I hope this wall of text may have cleared up any misunderstandings and that Inkscape will have enough features to get you going with that, and if not that another program does have the feature you're looking for.
I have Illustrator CS6 and I've done my own artist logo and want to export in a vector. It is made with paths and I don't what format would be the best resolution to export it. Can anyone help with this please?
If not: Simply saving as an AI, PDF or SVG file will preserve your paths. Exporting to PNG is good for web viewing though. We always suggest doing at least 3000x3000, but it depends on what you intend to do with it. File>Save for Web is the easiest way to get a specific resolution; File>Export is best for printing, since you set the DPI instead.
Yes! People knows that JPG is the worst. I only use it to save images that I will send to people quickly (showing something funny...), using less network. But for serious work, I use PNG or SVG. I only use GIF for animations, as people often can't see aPNG (and bad support for it in software).
GIF is great, but limits you to 256 colors. So while it's lossless for those colors, it isn't an ideal format at all. Since PNG uses loss-less compression, it is by far the best for swapping raster images.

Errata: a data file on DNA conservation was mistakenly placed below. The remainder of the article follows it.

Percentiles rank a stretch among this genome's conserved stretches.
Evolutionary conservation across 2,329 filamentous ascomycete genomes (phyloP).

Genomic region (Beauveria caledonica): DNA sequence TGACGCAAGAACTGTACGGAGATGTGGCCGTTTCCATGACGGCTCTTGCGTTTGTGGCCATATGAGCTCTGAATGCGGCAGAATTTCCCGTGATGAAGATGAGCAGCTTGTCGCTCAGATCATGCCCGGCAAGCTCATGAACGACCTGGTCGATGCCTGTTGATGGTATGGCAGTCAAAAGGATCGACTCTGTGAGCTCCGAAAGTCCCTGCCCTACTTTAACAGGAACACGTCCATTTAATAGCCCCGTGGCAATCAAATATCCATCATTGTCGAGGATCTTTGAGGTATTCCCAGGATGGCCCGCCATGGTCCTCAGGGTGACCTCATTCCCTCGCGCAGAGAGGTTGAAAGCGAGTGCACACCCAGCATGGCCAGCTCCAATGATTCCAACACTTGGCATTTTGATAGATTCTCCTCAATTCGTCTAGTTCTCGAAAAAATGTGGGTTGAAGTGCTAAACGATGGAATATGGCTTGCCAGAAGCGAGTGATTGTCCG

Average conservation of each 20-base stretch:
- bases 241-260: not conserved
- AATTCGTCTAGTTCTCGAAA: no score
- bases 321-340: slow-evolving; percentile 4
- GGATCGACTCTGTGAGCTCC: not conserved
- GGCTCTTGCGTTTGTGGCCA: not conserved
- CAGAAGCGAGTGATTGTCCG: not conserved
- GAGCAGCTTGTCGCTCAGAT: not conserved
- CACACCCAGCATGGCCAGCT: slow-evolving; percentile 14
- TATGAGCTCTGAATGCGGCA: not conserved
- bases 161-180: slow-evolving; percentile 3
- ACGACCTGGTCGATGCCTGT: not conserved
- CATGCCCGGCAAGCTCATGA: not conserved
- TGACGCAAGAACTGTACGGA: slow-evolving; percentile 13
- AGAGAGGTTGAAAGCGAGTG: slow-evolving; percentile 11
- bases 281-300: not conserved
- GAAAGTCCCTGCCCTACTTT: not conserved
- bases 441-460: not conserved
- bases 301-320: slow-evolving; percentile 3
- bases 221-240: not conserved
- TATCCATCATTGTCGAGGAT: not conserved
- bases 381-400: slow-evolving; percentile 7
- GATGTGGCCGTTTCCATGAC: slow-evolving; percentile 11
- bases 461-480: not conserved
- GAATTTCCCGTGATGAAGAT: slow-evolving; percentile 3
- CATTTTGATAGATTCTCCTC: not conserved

I have been watching FreeGimp's amazing pony speed drawings on YouTube ([link]). They look like vector drawings to me, but he uses techniques very different than what I have learned from the tutorials here.
Traced means node for node from the show. If you change the hair style/eyes but keep the pose, it is a referenced original. If you change nothing but the color/gradients, then it is a recolor. If there are no traced elements, then it is original.
But that's just me. Ask someone else and they might tell you differently.
SmudgeyPieFeatured By OwnerAug 24, 2012Hobbyist General Artist
awsomeeee by the way.. if you know how to use inkstape... how to you make the ellipse or whatever ode in the pen drawing thingy... to not be so cute when its at its 100% view? i can show you what i mean..